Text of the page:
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Possibly there is some bias in your meter to a small underexposure (say 1/3 stop), but I do not think it is a full stop under.
You do not have a sensor problem.
A) They seem dark, but I think the camera is doing the right thing, which is why we shoot Raw mode. (see #3).
B) The proper exposure is probably a half or 2/3 stop higher, which is why we use the HistoBlinkyMeter in Manual mode.
C) The meter is performing correctly. It is trying to turn everything into middle gray, which is what it's purpose in life is. That is why we shoot in Manual mode and adjust based on the HistoBlinkyMeter on the camera back.
Meters don't know what particular shades things are and so aims for middle gray. The birch trees: they are whiter than middle gray, but the meter can't know whether they should be like other trees and darker than middle gray or lighter. It doesn't even know they are trees. So it turns them into middle gray. The background is roughly the same tone and gets the same treatment.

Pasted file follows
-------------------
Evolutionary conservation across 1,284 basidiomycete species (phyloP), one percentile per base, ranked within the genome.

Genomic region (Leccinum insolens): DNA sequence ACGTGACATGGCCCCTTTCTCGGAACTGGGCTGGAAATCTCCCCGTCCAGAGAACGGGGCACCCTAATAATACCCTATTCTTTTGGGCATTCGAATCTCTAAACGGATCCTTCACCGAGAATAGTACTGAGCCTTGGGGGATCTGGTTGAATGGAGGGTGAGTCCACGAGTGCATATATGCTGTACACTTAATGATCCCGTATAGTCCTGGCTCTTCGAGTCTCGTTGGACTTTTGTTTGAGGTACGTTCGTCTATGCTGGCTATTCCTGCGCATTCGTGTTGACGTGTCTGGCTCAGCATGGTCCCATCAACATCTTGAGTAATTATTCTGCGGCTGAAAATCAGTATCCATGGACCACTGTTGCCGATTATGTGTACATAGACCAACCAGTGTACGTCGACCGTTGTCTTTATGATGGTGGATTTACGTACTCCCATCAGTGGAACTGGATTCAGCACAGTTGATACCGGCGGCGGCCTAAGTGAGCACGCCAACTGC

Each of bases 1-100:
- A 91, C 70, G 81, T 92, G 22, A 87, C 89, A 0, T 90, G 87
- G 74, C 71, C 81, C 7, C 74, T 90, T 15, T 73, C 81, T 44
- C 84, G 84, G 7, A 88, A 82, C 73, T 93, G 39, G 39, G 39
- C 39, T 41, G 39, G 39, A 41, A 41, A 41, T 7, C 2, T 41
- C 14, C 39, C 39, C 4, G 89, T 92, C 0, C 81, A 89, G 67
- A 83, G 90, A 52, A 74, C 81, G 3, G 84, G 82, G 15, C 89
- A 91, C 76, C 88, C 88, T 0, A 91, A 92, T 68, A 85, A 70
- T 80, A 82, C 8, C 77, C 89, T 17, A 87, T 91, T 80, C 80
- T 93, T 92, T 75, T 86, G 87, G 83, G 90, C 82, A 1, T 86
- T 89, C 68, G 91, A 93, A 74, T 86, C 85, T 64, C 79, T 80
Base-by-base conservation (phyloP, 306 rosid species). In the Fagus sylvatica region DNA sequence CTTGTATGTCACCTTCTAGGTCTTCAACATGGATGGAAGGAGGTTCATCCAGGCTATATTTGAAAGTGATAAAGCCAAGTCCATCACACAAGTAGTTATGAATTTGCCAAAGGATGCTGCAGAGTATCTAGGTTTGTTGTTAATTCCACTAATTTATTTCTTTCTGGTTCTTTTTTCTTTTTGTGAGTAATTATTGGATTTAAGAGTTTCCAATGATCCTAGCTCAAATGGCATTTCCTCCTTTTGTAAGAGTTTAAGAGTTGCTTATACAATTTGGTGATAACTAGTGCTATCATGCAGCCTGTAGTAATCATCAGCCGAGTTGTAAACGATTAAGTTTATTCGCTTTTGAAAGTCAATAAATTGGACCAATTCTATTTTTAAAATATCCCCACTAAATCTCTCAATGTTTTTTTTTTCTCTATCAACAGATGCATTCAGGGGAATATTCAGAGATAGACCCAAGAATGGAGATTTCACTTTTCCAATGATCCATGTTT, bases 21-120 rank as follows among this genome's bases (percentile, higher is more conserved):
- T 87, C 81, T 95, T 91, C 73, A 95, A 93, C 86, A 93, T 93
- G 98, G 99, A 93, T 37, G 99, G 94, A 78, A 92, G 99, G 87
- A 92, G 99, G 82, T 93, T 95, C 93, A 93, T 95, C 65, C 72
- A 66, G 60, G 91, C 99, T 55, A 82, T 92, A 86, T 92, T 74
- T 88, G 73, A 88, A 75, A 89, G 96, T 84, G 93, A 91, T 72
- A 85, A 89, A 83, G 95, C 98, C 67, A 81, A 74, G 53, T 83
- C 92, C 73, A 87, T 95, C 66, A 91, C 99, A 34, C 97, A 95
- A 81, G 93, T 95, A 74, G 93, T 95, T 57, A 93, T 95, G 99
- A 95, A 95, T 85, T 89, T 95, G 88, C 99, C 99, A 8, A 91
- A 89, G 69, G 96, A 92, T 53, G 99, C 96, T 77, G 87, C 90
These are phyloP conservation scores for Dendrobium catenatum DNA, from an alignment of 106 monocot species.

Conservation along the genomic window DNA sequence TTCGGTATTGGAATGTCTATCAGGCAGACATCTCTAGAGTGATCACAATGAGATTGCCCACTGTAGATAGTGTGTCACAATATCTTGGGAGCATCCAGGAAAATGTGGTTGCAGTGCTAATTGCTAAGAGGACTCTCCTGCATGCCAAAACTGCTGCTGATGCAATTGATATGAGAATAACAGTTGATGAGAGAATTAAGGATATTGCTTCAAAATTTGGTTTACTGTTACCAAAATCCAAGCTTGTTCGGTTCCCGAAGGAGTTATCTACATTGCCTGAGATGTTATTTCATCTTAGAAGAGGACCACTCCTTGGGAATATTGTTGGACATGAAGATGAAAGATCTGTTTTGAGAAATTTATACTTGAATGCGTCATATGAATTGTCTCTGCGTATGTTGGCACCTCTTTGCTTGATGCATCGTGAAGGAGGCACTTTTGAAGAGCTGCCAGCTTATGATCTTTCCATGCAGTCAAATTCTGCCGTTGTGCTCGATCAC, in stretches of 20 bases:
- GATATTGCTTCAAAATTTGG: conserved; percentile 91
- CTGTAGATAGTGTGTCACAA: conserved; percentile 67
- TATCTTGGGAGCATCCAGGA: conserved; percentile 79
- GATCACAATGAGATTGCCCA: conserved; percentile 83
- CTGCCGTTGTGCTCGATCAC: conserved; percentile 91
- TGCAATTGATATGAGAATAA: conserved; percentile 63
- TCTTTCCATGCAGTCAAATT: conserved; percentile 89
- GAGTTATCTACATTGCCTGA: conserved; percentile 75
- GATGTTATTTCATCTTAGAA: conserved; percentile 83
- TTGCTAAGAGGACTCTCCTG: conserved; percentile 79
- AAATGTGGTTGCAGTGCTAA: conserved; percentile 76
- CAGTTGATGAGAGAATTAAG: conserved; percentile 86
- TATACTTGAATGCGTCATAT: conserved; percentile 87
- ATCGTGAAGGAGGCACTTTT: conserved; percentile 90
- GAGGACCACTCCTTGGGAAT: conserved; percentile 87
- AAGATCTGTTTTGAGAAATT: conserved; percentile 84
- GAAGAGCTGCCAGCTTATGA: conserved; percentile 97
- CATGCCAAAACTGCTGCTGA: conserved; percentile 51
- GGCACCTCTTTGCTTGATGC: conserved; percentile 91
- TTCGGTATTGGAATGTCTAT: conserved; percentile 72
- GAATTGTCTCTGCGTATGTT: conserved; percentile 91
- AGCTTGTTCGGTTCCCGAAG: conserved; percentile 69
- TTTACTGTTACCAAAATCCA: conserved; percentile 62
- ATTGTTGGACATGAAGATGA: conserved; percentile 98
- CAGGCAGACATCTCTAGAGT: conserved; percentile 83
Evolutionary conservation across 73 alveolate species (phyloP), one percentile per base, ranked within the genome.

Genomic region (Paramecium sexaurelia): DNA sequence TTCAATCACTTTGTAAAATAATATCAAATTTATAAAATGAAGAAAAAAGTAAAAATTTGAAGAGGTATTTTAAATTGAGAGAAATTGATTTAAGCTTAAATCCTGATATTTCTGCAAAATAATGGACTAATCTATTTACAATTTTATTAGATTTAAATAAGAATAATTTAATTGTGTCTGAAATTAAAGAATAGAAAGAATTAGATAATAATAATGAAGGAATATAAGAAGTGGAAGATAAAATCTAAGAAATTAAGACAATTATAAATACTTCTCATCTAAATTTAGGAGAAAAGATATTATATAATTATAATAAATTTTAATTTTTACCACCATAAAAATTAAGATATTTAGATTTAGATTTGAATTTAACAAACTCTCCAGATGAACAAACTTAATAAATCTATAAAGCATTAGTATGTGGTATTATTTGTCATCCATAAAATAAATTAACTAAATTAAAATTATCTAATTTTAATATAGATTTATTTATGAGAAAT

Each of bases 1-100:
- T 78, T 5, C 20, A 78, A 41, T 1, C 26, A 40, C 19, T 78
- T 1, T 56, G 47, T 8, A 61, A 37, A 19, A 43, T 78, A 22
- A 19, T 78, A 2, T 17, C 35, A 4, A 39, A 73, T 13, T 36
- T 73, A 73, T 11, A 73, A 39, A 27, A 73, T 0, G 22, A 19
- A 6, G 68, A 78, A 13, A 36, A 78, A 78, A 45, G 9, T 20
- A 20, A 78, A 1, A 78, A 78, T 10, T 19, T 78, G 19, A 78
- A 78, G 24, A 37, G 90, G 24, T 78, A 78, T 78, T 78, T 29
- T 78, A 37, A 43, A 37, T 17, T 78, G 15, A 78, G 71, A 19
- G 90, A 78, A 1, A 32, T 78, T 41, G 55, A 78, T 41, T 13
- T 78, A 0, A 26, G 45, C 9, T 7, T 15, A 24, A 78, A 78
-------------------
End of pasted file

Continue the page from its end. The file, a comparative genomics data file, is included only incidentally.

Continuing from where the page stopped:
The interior has very flat lighting, low contrast but is above middle gray. The meter is trying to turn the white walls into middle gray.
The bright outside light siding is dominating the reading and the camera is underexposing it to turn it into middle gray.